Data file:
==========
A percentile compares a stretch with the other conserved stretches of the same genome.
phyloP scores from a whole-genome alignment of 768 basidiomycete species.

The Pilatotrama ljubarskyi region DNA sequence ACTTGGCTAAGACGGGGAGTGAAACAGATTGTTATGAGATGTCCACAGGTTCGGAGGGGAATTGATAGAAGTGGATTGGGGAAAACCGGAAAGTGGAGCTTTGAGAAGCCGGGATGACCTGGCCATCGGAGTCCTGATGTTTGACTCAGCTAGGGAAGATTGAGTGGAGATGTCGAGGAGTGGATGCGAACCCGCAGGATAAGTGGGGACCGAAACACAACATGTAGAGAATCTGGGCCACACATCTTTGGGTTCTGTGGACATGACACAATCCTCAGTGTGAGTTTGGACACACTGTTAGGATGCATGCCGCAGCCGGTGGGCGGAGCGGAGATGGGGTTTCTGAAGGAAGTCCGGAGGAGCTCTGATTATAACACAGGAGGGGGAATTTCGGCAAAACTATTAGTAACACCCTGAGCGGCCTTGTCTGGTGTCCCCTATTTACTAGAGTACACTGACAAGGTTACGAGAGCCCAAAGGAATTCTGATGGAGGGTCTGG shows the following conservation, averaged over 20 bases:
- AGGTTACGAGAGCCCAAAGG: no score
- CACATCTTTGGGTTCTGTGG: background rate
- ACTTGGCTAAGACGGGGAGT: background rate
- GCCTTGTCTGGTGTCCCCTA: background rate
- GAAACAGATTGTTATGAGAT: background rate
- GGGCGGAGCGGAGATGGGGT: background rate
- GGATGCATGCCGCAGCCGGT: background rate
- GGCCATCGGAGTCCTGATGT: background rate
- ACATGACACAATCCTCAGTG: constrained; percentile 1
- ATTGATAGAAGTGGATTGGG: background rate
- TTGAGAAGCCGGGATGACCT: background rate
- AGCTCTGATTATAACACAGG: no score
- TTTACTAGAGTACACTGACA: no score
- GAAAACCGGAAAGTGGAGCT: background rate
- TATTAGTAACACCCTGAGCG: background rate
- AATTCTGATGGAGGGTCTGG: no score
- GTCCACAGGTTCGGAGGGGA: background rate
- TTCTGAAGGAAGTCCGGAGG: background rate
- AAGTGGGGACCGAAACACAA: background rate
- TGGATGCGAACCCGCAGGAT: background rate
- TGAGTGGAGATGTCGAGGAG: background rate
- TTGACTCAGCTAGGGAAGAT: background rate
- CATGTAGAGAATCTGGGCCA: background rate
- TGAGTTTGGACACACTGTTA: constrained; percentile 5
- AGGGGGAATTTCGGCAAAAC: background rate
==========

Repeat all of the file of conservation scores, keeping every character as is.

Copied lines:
A percentile compares a stretch with the other conserved stretches of the same genome.
phyloP scores from a whole-genome alignment of 768 basidiomycete species.

The Pilatotrama ljubarskyi region DNA sequence ACTTGGCTAAGACGGGGAGTGAAACAGATTGTTATGAGATGTCCACAGGTTCGGAGGGGAATTGATAGAAGTGGATTGGGGAAAACCGGAAAGTGGAGCTTTGAGAAGCCGGGATGACCTGGCCATCGGAGTCCTGATGTTTGACTCAGCTAGGGAAGATTGAGTGGAGATGTCGAGGAGTGGATGCGAACCCGCAGGATAAGTGGGGACCGAAACACAACATGTAGAGAATCTGGGCCACACATCTTTGGGTTCTGTGGACATGACACAATCCTCAGTGTGAGTTTGGACACACTGTTAGGATGCATGCCGCAGCCGGTGGGCGGAGCGGAGATGGGGTTTCTGAAGGAAGTCCGGAGGAGCTCTGATTATAACACAGGAGGGGGAATTTCGGCAAAACTATTAGTAACACCCTGAGCGGCCTTGTCTGGTGTCCCCTATTTACTAGAGTACACTGACAAGGTTACGAGAGCCCAAAGGAATTCTGATGGAGGGTCTGG shows the following conservation, averaged over 20 bases:
- AGGTTACGAGAGCCCAAAGG: no score
- CACATCTTTGGGTTCTGTGG: background rate
- ACTTGGCTAAGACGGGGAGT: background rate
- GCCTTGTCTGGTGTCCCCTA: background rate
- GAAACAGATTGTTATGAGAT: background rate
- GGGCGGAGCGGAGATGGGGT: background rate
- GGATGCATGCCGCAGCCGGT: background rate
- GGCCATCGGAGTCCTGATGT: background rate
- ACATGACACAATCCTCAGTG: constrained; percentile 1
- ATTGATAGAAGTGGATTGGG: background rate
- TTGAGAAGCCGGGATGACCT: background rate
- AGCTCTGATTATAACACAGG: no score
- TTTACTAGAGTACACTGACA: no score
- GAAAACCGGAAAGTGGAGCT: background rate
- TATTAGTAACACCCTGAGCG: background rate
- AATTCTGATGGAGGGTCTGG: no score
- GTCCACAGGTTCGGAGGGGA: background rate
- TTCTGAAGGAAGTCCGGAGG: background rate
- AAGTGGGGACCGAAACACAA: background rate
- TGGATGCGAACCCGCAGGAT: background rate
- TGAGTGGAGATGTCGAGGAG: background rate
- TTGACTCAGCTAGGGAAGAT: background rate
- CATGTAGAGAATCTGGGCCA: background rate
- TGAGTTTGGACACACTGTTA: constrained; percentile 5
- AGGGGGAATTTCGGCAAAAC: background rate